Common Core opponents cite a litany of concerns about the standards, ranging from overzealous expectations of students at lower grade levels and failing to challenge older students to complaints that the federal government shouldn’t be determining state education standards.

Jamie Gass is director of the Center for School Reform at the Pioneer Institute, a policy research group based in Boston. The oft-quoted Common Core critic spoke during the Maine Heritage Policy Center luncheon in Portland last month.

His group is active in pushing back against the standards nationally. Gass spent much of his time discussing the situation in Massachusetts, where the state’s efforts to improve academic performance in the 1990s showed strong results, with the state climbing performance rankings.

“[Massachusetts] provides an example that states can do this work,” Gass said.

When Common Core arrived in the late 2000s, Massachusetts signed on, resulting in a dramatic dip in the teaching of classic literature, an “experimental form of geometry that has never succeeded anywhere” and generally lesser standards than what the state had before, according to Gass.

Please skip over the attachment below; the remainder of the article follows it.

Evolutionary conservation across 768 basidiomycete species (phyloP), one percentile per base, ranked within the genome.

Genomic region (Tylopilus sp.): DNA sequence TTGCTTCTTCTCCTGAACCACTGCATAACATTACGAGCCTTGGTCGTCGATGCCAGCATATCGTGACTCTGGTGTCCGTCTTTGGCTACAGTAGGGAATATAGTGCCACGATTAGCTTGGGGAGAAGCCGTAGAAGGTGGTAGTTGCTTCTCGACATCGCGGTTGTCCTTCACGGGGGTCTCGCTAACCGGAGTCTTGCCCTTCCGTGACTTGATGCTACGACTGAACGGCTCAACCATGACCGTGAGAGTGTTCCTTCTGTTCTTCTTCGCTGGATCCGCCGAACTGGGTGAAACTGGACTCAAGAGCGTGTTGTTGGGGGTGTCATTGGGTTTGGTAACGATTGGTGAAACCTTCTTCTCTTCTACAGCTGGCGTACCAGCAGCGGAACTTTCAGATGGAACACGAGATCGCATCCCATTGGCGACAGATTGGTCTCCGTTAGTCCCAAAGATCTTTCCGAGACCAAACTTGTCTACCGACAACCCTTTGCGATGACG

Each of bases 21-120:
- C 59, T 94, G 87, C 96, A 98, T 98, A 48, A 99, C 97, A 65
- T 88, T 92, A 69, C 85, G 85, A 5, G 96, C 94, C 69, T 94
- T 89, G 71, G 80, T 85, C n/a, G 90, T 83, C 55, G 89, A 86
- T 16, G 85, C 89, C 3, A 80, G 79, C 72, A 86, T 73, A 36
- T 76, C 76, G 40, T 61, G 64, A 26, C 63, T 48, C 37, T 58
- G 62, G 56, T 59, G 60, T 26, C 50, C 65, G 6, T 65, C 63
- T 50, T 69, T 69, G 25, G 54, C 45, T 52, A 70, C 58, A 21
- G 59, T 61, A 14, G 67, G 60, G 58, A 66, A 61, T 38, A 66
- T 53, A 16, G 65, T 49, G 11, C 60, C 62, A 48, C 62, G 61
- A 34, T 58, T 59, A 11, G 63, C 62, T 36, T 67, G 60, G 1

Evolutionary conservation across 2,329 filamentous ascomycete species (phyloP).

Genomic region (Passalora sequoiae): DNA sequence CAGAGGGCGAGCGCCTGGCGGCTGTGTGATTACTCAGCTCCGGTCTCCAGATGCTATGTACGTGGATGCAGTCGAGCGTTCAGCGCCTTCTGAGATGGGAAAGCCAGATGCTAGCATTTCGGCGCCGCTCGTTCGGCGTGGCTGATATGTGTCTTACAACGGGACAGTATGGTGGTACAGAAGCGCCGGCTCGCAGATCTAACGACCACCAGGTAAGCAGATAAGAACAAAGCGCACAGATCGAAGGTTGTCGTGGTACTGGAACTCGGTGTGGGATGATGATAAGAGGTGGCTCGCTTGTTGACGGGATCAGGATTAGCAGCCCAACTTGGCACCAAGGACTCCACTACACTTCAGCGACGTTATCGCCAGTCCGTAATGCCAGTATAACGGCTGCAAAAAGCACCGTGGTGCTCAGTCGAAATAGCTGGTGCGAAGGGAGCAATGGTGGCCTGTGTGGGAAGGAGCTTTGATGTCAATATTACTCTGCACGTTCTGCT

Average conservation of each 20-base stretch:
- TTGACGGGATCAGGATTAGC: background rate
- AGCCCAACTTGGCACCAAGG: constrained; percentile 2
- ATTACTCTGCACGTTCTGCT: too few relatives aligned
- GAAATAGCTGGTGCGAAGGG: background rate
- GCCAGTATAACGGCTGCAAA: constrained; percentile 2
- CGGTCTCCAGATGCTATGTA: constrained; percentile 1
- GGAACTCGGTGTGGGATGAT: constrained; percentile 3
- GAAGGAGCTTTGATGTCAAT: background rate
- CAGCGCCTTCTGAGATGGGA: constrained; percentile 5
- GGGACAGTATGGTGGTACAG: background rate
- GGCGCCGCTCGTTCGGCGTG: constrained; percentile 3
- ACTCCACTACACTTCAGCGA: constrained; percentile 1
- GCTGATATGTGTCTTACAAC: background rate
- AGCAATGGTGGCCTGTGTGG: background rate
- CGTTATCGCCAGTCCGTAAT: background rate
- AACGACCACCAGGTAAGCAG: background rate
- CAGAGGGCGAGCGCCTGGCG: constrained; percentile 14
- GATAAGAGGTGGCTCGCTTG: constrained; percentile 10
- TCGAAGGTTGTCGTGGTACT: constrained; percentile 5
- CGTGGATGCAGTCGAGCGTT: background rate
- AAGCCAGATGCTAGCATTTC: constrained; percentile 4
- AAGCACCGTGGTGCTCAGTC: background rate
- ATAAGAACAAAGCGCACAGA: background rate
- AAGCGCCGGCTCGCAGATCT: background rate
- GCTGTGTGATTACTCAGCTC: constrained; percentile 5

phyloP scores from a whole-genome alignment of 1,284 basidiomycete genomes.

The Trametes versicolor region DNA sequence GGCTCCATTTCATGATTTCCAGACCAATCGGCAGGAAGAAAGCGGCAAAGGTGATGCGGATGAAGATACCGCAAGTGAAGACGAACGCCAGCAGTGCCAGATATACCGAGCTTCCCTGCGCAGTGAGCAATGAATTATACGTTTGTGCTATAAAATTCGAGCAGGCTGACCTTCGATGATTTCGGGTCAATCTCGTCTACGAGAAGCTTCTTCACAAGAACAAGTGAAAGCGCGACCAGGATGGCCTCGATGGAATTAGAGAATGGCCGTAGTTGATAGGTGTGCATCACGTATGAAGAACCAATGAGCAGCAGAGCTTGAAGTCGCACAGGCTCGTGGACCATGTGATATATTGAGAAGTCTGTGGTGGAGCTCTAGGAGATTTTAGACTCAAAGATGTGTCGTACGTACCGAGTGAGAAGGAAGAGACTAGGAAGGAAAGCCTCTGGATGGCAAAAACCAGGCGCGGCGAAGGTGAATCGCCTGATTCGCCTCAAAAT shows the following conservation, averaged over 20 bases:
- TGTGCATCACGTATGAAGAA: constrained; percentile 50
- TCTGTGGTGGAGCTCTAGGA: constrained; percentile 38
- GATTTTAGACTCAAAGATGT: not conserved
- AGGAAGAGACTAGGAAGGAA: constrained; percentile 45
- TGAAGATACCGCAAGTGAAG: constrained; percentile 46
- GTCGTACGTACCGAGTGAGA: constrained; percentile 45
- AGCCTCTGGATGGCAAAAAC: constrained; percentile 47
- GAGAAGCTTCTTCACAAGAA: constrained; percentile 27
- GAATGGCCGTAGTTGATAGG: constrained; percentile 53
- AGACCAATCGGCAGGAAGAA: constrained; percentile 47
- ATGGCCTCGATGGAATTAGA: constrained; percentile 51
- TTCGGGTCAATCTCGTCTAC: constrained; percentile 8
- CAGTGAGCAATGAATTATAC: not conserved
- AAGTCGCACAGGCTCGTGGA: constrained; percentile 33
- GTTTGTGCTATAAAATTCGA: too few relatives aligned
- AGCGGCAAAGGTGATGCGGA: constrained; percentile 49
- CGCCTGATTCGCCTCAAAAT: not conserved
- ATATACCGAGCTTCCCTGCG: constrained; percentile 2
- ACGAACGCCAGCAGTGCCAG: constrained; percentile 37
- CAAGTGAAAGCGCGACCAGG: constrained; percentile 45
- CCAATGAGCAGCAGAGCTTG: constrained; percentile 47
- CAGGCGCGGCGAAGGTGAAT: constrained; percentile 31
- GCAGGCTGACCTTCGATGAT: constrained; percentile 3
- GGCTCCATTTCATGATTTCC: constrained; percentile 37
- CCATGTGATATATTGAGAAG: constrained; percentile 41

Some Common Core opponents argue that the federal government has no place in guiding education.

“There is no topic [more] dedicated to state and local government than K-12 education,” Gass said, adding there likely is a reason the drafters of the Constitution didn’t mention education — they wanted that to be left up to the states.

Some concerns are shared even by groups that support the premise behind Common Core. The Maine Education Association, for example, supports the “laudable” concept of more uniform, rigorous standards to help ensure quality education and higher-level thinking, which is the aim of Common Core standards. Even so, Cooper, a board member, recently spent 40 minutes discussing the complaints and concerns shared by teachers and administrators regarding the standards and related testing.